I would take a little time to study the effects of recent legalization of marijuana in Colorado and Washington State, which are the only two states that have legalized its use and possession. If the results are positive in those states, I could support such legalization and the increased tax benefits that it would provide our state.

House of Delegates District 9A Republicans

Christopher Bouchat: Decriminalize, regulate and tax just like alcohol and tobacco. The war on marijuana is a complete failure and drains our society of funding that would be better used on education. Since Carroll County is a agricultural county it would be an economic win for the farming community. There are numerous economic products such as, fiber and oil that can be harvested from a most profitable crop, which was once a staple in colonial Maryland.

Trent Kittleman: The proposal to legalize marijuana raises both social as well as legal issues. This year, Maryland reclassified the possession of less than 10 grams of marijuana to be subject to a civil fine rather than criminal sanctions. However, It is not at all clear that Maryland can unilaterally legalize marijuana. Under Federal law, marijuana is treated like every other controlled substance, such as cocaine and heroin, The federal law makes no distinction between medical marijuana and recreational marijuana and views marijuana as highly addictive and having no medical value. Other states have legalized marijuana, and the first case likely to be tested in the judicial system will be heard in Washington state, later this year. At minimum, the federal law should recognize the medical value of marijuana and allow doctors to make the decision to prescribe marijuana to ease the pain of critically patients.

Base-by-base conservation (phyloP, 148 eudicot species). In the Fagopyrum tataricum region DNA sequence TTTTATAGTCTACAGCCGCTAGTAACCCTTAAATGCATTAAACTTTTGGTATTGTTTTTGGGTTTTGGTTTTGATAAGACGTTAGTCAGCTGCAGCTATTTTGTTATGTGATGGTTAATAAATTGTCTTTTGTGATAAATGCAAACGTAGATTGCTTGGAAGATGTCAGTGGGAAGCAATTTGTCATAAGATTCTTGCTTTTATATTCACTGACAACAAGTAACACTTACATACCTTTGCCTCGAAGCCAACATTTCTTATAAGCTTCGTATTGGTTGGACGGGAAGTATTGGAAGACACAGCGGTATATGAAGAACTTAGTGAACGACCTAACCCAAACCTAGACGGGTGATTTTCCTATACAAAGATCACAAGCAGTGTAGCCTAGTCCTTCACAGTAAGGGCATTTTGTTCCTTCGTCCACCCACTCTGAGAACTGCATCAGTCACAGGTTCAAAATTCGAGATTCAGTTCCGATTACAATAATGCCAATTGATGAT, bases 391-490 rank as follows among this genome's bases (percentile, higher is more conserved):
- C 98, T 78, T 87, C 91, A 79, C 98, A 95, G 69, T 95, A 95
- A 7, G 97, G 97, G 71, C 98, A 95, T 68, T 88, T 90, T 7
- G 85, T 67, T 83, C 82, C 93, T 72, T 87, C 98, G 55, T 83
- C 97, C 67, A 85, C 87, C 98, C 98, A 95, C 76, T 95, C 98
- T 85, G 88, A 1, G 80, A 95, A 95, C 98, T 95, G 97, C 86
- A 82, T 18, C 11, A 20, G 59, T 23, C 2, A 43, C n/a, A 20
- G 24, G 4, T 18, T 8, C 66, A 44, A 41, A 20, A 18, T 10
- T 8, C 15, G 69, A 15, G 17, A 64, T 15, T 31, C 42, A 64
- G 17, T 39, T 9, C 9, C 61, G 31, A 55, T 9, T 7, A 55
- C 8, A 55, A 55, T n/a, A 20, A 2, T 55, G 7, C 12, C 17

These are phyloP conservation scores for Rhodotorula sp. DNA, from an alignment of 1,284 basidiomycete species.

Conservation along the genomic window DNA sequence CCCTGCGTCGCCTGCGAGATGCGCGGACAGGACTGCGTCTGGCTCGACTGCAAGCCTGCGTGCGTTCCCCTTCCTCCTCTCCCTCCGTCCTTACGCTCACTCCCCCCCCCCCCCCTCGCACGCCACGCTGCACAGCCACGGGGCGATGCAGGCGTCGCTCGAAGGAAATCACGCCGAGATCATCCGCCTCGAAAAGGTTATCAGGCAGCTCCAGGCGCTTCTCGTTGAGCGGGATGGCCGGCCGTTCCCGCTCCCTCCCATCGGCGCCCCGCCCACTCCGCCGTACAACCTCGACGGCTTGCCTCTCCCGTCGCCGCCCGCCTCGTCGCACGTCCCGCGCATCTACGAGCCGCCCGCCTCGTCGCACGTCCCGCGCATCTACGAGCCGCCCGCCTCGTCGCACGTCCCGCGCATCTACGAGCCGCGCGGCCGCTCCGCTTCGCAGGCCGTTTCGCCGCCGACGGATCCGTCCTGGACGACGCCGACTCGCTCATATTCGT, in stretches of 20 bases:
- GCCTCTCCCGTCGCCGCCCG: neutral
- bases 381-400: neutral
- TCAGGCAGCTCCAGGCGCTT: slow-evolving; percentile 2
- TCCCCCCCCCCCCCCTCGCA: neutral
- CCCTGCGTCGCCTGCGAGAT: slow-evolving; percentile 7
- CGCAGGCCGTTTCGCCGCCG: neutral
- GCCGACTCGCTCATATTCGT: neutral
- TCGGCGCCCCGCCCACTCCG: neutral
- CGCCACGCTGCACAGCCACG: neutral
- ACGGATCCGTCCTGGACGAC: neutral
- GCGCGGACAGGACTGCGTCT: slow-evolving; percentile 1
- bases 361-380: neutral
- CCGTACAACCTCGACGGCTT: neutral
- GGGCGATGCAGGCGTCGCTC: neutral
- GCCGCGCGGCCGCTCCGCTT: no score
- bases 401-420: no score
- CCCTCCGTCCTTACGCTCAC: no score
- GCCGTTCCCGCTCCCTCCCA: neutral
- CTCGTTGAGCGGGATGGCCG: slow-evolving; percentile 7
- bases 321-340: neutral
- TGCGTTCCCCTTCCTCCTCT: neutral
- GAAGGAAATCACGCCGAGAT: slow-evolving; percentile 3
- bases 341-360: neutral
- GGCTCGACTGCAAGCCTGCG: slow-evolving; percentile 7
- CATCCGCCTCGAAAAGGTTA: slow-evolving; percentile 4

Warren Miller: I have voted against and am strictly opposed to legalization of Marijuana, it is currently against federal law to possess or use for any reason.

Kyle Lorton: I can see both sides of the issue relative to the legalization of marijuana. If marijuana is legalized the price will go down and hence will negatively impact the drug dealer and possibly lesson the crime that occurs now in the "illegal drug world". On the other hand, marijuana is a "leading" entry drug that can allow an individual to want to try other more potent drugs. Before Maryland debates this subject, I would like to see what occurs in the states of Colorado and Washington where marijuana has been legalized. Maryland does not need to be a state on the forefront of legalizing marijuana. If I had to decide today, I would oppose the legalization of marijuana.